The savings were reported in a study by researchers at Express Scripts, the pharmacy benefit manager serving the Georgia Medicaid program.
In 2001, Georgia Medicaid faced a potential budget shortfall because of costs associated with the increased use of brand drugs that treat acute upper-gastrointestinal conditions, such as ulcers and esophagitis (PPIs). PPIs accounted for 5.6%, or $45.5 million, of the program's pharmacy costs and ranked first in costs among all prescription-drug classes.
An annual budget review revealed that enrolees were using PPIs for a variety of conditions that did not appear to warrant PPI use, leading to higher than normal drug costs. For these patients, a possible alternate treatment existed in lower-cost generic histamine type-2 antagonists (H2As).
After considering these factors, Georgia implemented the prior-authorization program in February 2002, requiring enrolees to obtain approval before receiving a PPI at the pharmacy.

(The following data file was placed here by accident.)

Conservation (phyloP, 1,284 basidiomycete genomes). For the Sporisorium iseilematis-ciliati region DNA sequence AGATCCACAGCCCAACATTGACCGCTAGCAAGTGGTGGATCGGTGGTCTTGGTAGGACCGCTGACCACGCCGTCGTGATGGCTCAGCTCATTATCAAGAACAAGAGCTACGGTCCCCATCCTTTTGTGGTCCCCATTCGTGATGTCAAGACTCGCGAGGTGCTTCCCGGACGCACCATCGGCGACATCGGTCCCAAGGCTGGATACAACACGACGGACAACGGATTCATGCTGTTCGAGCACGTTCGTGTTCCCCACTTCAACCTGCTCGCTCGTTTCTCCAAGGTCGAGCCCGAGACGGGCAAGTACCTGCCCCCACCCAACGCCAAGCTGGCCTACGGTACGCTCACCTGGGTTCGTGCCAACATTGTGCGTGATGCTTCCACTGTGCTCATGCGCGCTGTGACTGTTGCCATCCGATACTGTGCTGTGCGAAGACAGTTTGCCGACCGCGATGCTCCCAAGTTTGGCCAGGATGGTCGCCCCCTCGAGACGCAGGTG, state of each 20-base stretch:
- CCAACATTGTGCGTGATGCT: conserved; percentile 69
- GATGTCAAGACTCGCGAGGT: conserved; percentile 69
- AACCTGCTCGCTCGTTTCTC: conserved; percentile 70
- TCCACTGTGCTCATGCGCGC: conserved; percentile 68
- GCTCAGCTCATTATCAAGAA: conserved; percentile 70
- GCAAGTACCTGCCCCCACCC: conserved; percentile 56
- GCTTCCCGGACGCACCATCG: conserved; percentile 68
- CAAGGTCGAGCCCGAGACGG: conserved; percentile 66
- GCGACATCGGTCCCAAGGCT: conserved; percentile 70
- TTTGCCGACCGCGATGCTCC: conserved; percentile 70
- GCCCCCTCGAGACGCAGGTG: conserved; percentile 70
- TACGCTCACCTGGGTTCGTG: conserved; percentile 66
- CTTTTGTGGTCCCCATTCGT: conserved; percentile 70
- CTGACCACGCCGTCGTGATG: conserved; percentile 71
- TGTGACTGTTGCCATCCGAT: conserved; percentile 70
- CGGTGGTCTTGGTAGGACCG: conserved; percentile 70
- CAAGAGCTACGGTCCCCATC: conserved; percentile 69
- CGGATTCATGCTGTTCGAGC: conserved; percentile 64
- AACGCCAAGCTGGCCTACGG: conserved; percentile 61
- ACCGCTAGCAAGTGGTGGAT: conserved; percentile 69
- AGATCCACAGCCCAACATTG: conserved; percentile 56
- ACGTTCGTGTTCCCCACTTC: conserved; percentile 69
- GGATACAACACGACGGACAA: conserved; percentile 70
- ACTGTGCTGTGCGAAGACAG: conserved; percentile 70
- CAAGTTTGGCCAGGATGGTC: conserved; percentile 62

For the study, Express Scripts researchers examined more than 1.1 million ambulatory pharmacy reimbursement claims for the program's enrolees during the 12 months before and the 12 months after the implementation of the program.
After implementation of the prior-authorization program, the use of generics increased from 31% to 79%. The result was a net savings of $20.6 million, with PPI drug expenditures decreasing from $44.1 million to $13.2 million, and H2A drug expenditures increasing from $6 million to $13.5 million.
The study also found that requiring prior authorization for PPI reimbursement did not result in any adverse medical consequences that could have led to increased emergency room visits, hospitalisations or healthcare costs among patients who did not receive a prescribed PPI.
MEDICA.de; Source: Express Scripts, Inc.